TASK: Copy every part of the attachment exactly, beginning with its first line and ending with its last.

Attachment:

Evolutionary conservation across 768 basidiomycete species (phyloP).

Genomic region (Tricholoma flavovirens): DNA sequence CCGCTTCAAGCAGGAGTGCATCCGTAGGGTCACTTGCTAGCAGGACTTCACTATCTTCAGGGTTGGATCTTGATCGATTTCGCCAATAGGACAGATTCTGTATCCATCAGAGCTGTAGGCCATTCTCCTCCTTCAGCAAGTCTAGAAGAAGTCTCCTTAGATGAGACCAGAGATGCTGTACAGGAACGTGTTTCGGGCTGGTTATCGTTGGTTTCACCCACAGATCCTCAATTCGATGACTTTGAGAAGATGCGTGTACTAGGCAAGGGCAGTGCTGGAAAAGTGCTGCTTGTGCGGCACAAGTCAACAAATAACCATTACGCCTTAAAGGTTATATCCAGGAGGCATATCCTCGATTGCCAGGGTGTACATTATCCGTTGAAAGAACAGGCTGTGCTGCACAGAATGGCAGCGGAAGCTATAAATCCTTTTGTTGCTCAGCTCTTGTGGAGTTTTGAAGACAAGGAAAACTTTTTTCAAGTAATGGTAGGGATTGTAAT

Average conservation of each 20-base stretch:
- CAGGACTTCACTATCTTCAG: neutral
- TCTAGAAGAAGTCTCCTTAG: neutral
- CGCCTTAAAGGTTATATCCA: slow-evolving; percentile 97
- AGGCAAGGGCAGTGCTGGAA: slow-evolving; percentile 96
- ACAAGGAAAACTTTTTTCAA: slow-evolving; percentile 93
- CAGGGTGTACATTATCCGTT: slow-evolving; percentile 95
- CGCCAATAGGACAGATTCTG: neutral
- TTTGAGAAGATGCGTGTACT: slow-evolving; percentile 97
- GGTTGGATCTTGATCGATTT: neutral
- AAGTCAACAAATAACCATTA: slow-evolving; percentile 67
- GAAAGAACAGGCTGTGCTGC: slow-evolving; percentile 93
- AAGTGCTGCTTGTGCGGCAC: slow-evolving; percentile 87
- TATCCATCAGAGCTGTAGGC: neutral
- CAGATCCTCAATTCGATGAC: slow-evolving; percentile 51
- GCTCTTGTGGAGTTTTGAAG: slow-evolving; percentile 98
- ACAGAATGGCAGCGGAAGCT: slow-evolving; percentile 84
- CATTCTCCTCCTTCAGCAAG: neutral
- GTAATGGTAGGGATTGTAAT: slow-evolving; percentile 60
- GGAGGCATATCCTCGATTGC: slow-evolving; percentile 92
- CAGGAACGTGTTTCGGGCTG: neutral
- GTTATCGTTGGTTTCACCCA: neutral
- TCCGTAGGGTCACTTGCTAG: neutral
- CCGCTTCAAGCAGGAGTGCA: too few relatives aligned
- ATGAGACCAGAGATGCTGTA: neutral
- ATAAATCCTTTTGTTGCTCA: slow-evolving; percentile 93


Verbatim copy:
Evolutionary conservation across 768 basidiomycete species (phyloP).

Genomic region (Tricholoma flavovirens): DNA sequence CCGCTTCAAGCAGGAGTGCATCCGTAGGGTCACTTGCTAGCAGGACTTCACTATCTTCAGGGTTGGATCTTGATCGATTTCGCCAATAGGACAGATTCTGTATCCATCAGAGCTGTAGGCCATTCTCCTCCTTCAGCAAGTCTAGAAGAAGTCTCCTTAGATGAGACCAGAGATGCTGTACAGGAACGTGTTTCGGGCTGGTTATCGTTGGTTTCACCCACAGATCCTCAATTCGATGACTTTGAGAAGATGCGTGTACTAGGCAAGGGCAGTGCTGGAAAAGTGCTGCTTGTGCGGCACAAGTCAACAAATAACCATTACGCCTTAAAGGTTATATCCAGGAGGCATATCCTCGATTGCCAGGGTGTACATTATCCGTTGAAAGAACAGGCTGTGCTGCACAGAATGGCAGCGGAAGCTATAAATCCTTTTGTTGCTCAGCTCTTGTGGAGTTTTGAAGACAAGGAAAACTTTTTTCAAGTAATGGTAGGGATTGTAAT

Average conservation of each 20-base stretch:
- CAGGACTTCACTATCTTCAG: neutral
- TCTAGAAGAAGTCTCCTTAG: neutral
- CGCCTTAAAGGTTATATCCA: slow-evolving; percentile 97
- AGGCAAGGGCAGTGCTGGAA: slow-evolving; percentile 96
- ACAAGGAAAACTTTTTTCAA: slow-evolving; percentile 93
- CAGGGTGTACATTATCCGTT: slow-evolving; percentile 95
- CGCCAATAGGACAGATTCTG: neutral
- TTTGAGAAGATGCGTGTACT: slow-evolving; percentile 97
- GGTTGGATCTTGATCGATTT: neutral
- AAGTCAACAAATAACCATTA: slow-evolving; percentile 67
- GAAAGAACAGGCTGTGCTGC: slow-evolving; percentile 93
- AAGTGCTGCTTGTGCGGCAC: slow-evolving; percentile 87
- TATCCATCAGAGCTGTAGGC: neutral
- CAGATCCTCAATTCGATGAC: slow-evolving; percentile 51
- GCTCTTGTGGAGTTTTGAAG: slow-evolving; percentile 98
- ACAGAATGGCAGCGGAAGCT: slow-evolving; percentile 84
- CATTCTCCTCCTTCAGCAAG: neutral
- GTAATGGTAGGGATTGTAAT: slow-evolving; percentile 60
- GGAGGCATATCCTCGATTGC: slow-evolving; percentile 92
- CAGGAACGTGTTTCGGGCTG: neutral
- GTTATCGTTGGTTTCACCCA: neutral
- TCCGTAGGGTCACTTGCTAG: neutral
- CCGCTTCAAGCAGGAGTGCA: too few relatives aligned
- ATGAGACCAGAGATGCTGTA: neutral
- ATAAATCCTTTTGTTGCTCA: slow-evolving; percentile 93